Department of Numbers

Milwaukee-Waukesha-West Allis, Wisconsin Unemployment

The BLS reported that the unemployment rate for Milwaukee fell 0.0 percentage points in June 2016 to 4.4%. For the same month, the metro unemployment rate was 0.2 percentage points higher than the Wisconsin rate. The unemployment rate in Milwaukee peaked in December 2009 at 9.6% and is now 5.2 percentage points lower. From a post peak low of 4.4% in May 2016, the unemployment rate has now grown by 0.0 percentage points. You can also compare Milwaukee unemployment with unemployment in other cities.

Unemployment Rate June 2016 Month/Month Year/Year
National 4.9% +0.2 -0.4
Wisconsin 4.2% 0.0 -0.4
Milwaukee 4.4% 0.0 -0.6
Note: Metro level data is now seasonally adjusted.1 All comparisons are made with June 2016 data as July metro level unemployment data has not yet been released.

Unemployment Rate: Milwaukee, Wisconsin, National

Milwaukee, Wisconsin monthly unemployment rate chart

Note: Recessions shown in gray.

Milwaukee, Wisconsin Unemployed

The number of people unemployed in Milwaukee peaked in February 2010 at 78,052. There are now 41,528 fewer people unemployed in the metropolitan area. From a recent trough of 36,250 in May 2016, the number of unemployed has now grown by 274. Milwaukee employment and jobs data (including jobs lost/gained in Milwaukee, Wisconsin) is also available.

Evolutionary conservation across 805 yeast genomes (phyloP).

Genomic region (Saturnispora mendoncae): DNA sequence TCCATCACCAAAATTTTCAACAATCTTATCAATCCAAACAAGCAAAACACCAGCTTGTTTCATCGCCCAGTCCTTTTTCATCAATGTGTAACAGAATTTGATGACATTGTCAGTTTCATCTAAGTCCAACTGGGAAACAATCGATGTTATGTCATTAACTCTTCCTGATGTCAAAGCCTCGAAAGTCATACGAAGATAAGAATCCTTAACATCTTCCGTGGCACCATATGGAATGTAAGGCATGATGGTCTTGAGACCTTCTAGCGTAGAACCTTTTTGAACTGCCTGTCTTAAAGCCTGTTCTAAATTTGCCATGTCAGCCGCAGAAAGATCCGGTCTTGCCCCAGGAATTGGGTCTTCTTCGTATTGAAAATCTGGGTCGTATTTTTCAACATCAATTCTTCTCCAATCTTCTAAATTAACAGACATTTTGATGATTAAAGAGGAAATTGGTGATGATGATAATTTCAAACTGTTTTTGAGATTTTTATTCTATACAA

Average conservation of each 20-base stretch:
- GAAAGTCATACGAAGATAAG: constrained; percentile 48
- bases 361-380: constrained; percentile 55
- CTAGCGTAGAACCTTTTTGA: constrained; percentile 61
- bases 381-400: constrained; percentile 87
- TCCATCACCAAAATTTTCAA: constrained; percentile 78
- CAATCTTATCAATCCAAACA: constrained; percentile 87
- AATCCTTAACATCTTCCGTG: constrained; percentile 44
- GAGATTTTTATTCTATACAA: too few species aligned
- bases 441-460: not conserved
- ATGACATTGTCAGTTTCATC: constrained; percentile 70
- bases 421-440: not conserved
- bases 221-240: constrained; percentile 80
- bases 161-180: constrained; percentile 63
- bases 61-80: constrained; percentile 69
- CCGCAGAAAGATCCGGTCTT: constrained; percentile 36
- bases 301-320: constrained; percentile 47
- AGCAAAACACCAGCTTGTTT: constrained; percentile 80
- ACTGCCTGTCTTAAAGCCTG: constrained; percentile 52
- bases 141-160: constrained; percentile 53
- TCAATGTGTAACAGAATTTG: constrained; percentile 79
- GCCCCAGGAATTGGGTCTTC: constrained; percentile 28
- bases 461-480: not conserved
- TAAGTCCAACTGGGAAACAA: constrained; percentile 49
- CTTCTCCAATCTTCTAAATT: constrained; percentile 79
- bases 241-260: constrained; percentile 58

Unemployed Persons June 2016 Month/Month Year/Year
Milwaukee 36,524 +274 -4,293

Number of Unemployed Persons

Milwaukee, Wisconsin Unemployment History

Date National
Unemployment Rate
Wisconsin
Unemployment Rate
Milwaukee
Unemployment Rate
Milwaukee
Unemployed
July
2016
4.9% 4.2%
June
2016
4.9% 4.2% 4.4% 36,524
May
2016
4.7% 4.2% 4.4% 36,250
April
2016
5.0% 4.4% 4.7% 38,959
March
2016
5.0% 4.5% 4.7% 38,907
February
2016
4.9% 4.6% 4.9% 41,028
January
2016
4.9% 4.6% 5.0% 41,355
December
2015
5.0% 4.6% 4.9% 40,716
November
2015
5.0% 4.6% 5.0% 41,301
October
2015
5.0% 4.6% 5.0% 41,289
September
2015
5.1% 4.6% 4.9% 40,596
August
2015
5.1% 4.6% 4.9% 40,137

1. Metro area unemployment rates are now seasonally adjusted. The BLS has started publishing smoothed seasonally adjusted metropolitan area data which makes comparisons to state and national data more relevant than the unadjusted numbers.